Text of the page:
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Fretting corrosion

Fretting corrosion – Gear failure

Fretting corrosion refers to wear marks developed when gears rub against each other due to repeated vibratory micro-motion. The fretting process displaces lubricant, leading to the oxidization and rubbing away of asperities. Depending on the severity, fretting corrosion has a black, or reddish-brown appearance. It occurs in a long, straight line across gear faces. Mild fretting corrosion, known as standstill marking, is common in wind turbine gearboxes. It is caused by extended periods of standstill – when the turbine is left stationary with the rotor-lock on – during commissioning. It can also result from vibratory motion during transportation of the gearbox. Mild fretting corrosion is not a cause for concern and is generally non-progressive. However, it does increase surface roughness, and may progress into micropitting. Fretting corrosion is distinct from – and should not be confused with – conventional moisture corrosion.

Also referred to as: Standstill Marks, False Brinelling, Parking Lines, Friction Oxidation, Chafing, Fretting Wear, Vibration Corrosion

Click here for: Fretting corrosion – Bearing failure

Causes

Gears in a stationary wind turbine will rock back and forth, even when the rotor-lock is on. This results in repeating vibratory micro-motion, making the gears rub into and out of contact with each other. This type of contact is known as fretting and squeezes out the lubricant from between the contacting gear surfaces, resulting in metal-to-metal contact between asperities. The lack of lubricant leads to the metal-to-metal contact and oxidisation of localised high points on the gears surfaces (known as asperities). The resultant wear marks produced by this process are known as fretting corrosion.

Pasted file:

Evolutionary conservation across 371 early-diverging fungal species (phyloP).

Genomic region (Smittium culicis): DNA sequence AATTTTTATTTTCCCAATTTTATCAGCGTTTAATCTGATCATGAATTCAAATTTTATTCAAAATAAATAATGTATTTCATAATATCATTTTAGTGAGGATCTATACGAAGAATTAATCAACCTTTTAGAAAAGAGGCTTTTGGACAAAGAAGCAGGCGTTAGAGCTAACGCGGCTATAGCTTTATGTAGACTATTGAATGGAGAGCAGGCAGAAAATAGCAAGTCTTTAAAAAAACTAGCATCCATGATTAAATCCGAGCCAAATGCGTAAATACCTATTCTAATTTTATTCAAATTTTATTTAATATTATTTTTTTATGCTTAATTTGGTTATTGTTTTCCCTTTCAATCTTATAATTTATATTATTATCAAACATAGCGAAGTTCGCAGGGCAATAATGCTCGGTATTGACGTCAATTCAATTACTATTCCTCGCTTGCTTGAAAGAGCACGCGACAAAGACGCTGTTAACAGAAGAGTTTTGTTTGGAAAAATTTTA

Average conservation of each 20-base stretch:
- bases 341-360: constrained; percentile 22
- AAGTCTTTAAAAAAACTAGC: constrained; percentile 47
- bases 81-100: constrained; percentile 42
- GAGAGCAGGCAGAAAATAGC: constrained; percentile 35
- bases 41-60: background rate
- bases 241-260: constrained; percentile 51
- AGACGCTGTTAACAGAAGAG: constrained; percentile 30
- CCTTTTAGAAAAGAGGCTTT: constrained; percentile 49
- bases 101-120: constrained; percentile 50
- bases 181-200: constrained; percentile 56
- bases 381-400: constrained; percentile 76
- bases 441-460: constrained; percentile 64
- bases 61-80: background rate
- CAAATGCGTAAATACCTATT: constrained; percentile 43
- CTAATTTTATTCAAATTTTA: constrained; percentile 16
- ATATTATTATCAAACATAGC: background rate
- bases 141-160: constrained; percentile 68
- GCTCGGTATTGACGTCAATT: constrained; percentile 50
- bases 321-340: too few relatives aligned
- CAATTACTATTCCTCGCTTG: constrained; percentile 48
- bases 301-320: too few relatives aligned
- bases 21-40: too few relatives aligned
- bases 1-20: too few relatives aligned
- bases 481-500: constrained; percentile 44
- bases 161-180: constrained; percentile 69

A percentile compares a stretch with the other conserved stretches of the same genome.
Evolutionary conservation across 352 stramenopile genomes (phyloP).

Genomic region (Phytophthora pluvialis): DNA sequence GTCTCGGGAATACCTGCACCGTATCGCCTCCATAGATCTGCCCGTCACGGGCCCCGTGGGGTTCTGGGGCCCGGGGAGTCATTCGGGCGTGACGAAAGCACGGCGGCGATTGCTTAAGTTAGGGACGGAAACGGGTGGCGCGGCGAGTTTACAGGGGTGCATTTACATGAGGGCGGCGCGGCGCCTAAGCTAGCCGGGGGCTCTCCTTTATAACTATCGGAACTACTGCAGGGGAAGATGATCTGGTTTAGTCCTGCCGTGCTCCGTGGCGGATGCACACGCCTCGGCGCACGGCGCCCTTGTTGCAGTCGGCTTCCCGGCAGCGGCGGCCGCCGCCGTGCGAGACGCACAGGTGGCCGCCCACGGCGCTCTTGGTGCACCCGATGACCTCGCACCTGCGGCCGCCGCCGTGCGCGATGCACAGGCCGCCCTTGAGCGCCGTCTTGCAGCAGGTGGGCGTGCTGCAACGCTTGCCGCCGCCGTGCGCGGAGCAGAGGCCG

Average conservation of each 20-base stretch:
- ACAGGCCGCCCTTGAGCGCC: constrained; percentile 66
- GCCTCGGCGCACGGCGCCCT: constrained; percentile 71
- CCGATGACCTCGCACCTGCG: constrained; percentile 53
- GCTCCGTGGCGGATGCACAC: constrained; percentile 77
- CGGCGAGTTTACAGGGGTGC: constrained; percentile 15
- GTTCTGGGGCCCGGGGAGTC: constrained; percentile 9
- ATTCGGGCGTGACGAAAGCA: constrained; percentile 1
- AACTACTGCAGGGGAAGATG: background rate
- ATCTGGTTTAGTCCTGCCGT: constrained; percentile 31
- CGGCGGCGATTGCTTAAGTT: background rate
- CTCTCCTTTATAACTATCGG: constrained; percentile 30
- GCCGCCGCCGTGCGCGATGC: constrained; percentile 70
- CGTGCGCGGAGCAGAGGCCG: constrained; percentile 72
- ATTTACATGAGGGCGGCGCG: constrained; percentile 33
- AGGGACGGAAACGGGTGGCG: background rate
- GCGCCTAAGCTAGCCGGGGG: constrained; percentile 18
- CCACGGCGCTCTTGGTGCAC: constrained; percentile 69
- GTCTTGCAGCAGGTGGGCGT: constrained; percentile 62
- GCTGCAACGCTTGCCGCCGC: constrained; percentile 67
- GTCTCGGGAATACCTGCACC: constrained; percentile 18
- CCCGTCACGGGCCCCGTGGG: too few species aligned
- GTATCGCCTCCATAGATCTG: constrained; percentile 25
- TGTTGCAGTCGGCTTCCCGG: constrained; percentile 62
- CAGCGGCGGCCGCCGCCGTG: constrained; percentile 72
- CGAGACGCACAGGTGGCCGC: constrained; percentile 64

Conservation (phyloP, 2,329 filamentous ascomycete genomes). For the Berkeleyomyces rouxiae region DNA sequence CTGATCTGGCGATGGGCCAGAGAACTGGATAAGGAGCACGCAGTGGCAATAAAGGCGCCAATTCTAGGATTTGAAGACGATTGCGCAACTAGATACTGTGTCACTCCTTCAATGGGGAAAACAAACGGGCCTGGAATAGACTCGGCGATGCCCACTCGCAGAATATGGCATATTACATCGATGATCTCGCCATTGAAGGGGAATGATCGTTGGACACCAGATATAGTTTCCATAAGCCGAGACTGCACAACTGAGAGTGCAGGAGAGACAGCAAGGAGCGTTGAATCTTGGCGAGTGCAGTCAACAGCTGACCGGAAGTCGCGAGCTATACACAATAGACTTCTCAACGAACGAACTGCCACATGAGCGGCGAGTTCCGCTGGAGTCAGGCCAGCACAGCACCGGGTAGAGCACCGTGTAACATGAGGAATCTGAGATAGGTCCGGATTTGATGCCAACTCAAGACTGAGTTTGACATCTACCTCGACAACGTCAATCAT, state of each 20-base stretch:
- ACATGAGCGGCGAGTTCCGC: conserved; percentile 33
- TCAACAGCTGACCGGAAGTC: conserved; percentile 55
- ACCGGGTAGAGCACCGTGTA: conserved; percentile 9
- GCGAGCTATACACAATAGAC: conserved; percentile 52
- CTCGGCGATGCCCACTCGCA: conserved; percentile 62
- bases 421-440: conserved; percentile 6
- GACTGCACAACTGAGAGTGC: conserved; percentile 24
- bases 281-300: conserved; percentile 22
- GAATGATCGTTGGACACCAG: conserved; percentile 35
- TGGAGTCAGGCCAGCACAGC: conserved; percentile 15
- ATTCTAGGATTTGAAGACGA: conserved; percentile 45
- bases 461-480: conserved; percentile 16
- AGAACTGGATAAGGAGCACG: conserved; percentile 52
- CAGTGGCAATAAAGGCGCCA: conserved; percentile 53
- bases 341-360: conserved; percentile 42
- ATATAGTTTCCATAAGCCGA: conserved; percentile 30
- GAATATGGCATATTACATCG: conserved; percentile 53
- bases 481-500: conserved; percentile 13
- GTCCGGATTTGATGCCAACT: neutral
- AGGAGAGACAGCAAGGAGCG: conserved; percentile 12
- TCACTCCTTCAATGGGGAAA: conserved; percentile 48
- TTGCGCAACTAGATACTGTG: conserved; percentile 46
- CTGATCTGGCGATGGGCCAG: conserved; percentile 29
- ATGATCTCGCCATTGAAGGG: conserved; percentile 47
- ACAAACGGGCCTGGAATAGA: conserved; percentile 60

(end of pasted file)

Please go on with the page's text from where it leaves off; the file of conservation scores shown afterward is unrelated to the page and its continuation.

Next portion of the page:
Appearance

Fretting corrosion occurs along the contact line of gear teeth. For the helical gears typically used in parallel stage gearing, fretting corrosion appears as a diagonal line along tooth flanks. Whereas on spur gears, fretting corrosion will appear in a horizontal line along the tooth flanks.

Although identically located, the appearance of fretting corrosion varies with severity:

  • Mild fretting corrosion: Commonly referred to as standstill marks or parking lines. It appears as long, thin black lines.
  • Moderate fretting corrosion: This is the generic form of fretting corrosion. It is broader and includes the emergence of reddish-brown oxides around and over the initial black lines. The wear can result in the formation of flattened patches. It arises after longer periods of fretting.
  • Severe fretting corrosion: Emergence of micropitting or small, isolated macropits, around the edges of the fretting corrosion. It occurs when fretting corrosion progresses enough to cause significant surface distress and resultant stress concentrations.

Progression